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Publication numberUS7648818 B2
Publication typeGrant
Application numberUS 11/348,050
Publication dateJan 19, 2010
Filing dateFeb 6, 2006
Priority dateJan 28, 2005
Fee statusLapsed
Also published asUS20070003864, WO2006081534A1
Publication number11348050, 348050, US 7648818 B2, US 7648818B2, US-B2-7648818, US7648818 B2, US7648818B2
InventorsMark Wagner, James DeYoung
Original AssigneeMicell Technologies, Inc.
Export CitationBiBTeX, EndNote, RefMan
External Links: USPTO, USPTO Assignment, Espacenet
contecting polymeric resist layer to an onium derivatizing agent in which at least one light field or dark field is modified, preferential removal of dark-field or light field regions with CO2 solution, which may be used to form patterned regions on substrates such as microelectronic substrates
US 7648818 B2
Abstract
Methods for carrying out lithography with a carbon dioxide development system are described. This invention involves methods for preferential removal of the darkfield region of conventional chemically amplified positive tone resists. The carbon dioxide development systems include one or more derivatizing agents, which may be an onium salt or a neutral compound.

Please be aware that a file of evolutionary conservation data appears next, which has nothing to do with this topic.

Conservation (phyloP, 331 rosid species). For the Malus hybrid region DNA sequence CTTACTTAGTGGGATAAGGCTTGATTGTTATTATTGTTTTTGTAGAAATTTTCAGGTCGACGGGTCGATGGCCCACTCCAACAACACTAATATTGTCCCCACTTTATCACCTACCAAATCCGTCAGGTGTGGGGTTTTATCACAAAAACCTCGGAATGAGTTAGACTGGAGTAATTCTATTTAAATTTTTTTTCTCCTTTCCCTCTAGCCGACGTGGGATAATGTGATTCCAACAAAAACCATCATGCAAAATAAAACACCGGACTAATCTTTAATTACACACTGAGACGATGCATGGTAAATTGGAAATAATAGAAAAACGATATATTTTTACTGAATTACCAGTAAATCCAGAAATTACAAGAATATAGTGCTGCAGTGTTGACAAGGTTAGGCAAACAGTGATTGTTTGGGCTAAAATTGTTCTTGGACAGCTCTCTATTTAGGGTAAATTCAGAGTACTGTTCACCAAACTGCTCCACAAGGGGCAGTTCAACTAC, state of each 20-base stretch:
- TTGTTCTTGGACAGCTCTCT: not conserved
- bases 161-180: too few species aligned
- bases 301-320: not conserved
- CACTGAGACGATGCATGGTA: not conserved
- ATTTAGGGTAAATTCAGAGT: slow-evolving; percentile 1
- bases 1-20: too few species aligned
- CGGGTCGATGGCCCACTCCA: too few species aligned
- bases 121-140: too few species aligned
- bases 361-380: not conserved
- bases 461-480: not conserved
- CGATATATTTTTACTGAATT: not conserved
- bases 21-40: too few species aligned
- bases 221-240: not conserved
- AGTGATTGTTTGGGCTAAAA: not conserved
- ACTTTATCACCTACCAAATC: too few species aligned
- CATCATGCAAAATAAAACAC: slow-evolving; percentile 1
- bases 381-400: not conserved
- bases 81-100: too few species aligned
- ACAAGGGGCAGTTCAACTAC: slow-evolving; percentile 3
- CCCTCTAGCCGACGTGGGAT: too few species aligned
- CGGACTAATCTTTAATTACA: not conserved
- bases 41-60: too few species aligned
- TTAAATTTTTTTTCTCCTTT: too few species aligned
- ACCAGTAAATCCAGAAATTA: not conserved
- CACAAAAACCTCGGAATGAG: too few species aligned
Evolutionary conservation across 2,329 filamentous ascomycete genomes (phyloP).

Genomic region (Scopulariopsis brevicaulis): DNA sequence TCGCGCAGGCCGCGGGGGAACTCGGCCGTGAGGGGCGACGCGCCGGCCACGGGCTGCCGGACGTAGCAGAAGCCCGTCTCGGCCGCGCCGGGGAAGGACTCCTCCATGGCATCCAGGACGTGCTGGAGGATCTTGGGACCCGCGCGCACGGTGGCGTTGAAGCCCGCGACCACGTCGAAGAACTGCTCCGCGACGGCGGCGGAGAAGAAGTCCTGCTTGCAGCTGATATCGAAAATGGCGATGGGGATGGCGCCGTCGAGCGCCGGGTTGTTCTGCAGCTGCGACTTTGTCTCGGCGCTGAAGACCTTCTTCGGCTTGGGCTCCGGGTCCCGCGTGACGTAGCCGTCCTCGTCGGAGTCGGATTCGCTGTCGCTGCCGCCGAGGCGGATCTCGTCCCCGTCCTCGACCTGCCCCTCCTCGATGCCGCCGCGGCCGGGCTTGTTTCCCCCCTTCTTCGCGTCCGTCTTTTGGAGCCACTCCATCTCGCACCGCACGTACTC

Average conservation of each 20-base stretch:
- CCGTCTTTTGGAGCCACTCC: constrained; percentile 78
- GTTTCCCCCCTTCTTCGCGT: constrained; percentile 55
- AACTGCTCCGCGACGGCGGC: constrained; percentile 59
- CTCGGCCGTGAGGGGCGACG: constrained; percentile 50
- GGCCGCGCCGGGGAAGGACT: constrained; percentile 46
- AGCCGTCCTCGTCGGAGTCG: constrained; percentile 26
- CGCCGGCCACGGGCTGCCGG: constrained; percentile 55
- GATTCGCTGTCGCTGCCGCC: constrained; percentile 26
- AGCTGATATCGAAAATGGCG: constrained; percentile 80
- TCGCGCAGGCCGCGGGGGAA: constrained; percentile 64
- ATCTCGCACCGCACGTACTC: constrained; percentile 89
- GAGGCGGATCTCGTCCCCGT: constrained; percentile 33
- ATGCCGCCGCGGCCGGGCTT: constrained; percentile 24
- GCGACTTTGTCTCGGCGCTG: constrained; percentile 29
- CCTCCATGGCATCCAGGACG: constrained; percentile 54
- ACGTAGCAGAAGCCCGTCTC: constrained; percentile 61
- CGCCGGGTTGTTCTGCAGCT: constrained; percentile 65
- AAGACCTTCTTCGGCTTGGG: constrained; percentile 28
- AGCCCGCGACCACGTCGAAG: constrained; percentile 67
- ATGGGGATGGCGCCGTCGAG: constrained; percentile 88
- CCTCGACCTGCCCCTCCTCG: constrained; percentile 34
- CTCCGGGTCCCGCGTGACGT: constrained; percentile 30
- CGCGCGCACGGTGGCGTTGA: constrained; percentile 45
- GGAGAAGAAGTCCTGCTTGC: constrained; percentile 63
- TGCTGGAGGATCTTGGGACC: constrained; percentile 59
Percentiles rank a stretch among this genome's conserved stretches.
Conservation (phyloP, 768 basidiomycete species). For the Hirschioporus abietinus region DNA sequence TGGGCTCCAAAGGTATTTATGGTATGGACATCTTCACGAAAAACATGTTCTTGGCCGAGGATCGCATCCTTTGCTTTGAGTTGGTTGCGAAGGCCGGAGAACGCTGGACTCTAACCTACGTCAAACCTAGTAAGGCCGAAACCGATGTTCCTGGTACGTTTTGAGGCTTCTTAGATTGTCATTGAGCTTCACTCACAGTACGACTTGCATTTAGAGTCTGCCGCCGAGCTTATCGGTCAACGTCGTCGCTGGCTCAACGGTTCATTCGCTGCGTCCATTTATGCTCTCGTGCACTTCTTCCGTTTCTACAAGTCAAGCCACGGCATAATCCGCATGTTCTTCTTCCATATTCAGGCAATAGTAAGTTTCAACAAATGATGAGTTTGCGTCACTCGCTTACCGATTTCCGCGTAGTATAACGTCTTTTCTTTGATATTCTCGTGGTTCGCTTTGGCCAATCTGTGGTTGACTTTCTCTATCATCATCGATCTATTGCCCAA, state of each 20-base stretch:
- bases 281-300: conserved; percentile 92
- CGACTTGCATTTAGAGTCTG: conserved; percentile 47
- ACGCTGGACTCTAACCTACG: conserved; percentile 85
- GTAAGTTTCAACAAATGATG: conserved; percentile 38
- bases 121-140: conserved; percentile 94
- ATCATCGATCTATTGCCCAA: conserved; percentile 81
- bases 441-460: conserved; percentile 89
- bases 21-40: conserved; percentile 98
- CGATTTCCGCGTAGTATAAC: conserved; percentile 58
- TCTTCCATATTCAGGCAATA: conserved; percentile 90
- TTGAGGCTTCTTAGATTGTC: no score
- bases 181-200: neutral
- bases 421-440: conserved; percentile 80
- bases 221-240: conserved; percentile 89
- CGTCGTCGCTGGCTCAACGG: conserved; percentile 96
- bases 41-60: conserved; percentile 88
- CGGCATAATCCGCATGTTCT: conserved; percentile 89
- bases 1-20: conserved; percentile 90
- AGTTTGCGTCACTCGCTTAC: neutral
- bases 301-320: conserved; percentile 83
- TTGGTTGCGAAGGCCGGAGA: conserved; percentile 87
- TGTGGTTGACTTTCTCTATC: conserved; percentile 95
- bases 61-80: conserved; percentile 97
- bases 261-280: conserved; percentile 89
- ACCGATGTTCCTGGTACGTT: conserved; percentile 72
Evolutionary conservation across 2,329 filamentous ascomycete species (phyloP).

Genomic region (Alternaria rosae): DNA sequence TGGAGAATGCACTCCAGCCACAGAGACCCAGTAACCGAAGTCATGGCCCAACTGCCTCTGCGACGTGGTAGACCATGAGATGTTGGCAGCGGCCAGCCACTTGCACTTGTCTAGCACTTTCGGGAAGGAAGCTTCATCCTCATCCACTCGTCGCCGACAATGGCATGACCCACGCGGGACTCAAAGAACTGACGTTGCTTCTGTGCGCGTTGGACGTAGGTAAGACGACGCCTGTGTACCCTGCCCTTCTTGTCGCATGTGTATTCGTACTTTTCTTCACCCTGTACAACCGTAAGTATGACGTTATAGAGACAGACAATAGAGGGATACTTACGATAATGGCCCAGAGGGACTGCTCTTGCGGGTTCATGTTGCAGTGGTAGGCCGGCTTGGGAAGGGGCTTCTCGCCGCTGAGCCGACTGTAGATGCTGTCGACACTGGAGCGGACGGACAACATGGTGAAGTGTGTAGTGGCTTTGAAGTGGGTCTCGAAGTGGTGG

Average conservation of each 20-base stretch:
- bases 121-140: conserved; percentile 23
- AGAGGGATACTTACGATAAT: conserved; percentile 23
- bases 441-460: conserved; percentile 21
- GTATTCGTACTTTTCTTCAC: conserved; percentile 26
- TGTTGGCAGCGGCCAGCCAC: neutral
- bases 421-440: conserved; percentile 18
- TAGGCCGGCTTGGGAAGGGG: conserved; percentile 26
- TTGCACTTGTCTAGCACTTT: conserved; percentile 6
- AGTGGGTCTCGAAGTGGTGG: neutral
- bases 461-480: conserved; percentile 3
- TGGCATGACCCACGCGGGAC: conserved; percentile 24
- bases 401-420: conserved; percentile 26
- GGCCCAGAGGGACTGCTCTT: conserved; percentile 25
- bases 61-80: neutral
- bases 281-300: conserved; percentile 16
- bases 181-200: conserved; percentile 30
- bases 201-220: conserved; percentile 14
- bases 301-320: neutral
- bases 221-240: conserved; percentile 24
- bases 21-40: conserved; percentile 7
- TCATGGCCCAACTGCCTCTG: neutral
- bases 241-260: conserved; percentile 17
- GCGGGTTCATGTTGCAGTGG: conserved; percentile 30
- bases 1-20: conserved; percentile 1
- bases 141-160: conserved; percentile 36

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Claims(14)
1. A method for carrying out lithography with a carbon dioxide development system, comprising the steps of:
(a) providing a substrate, the substrate having a resist layer formed thereon, said resist layer comprising a polymer and a photoacid generator, wherein said polymer is insoluble in carbon dioxide;
(b) exposing at least one portion of the resist layer to radiant energy causing a chemical shift to take place in the exposed portion and thereby form at least one light field region in the resist layer while concurrently maintaining at least one portion of the resist layer unexposed to the radiant energy to thereby form at least one dark field region in the polymer resist layer;
(c) optionally baking the resist layer;
(d) contacting the resist layer to at least one derivatizing agent under conditions in which the at least one light field or dark field region is preferentially modified with the derivitaizing agents as compared to the at least one dark field or light field region, respectively; and then
(e) contacting the resist layer with a rinse composition comprising carbon dioxide such that the light or dark field is preferentially removed from the substrate;
wherein said at least one derivatizing agent comprises an onium salt or a neutral uncharged compound.
2. The method of claim 1, wherein said at least one derivatizing agent comprises an onium salt.
3. The method of claim 1, wherein said at least one derivatizing agent comprises an ammonium salt.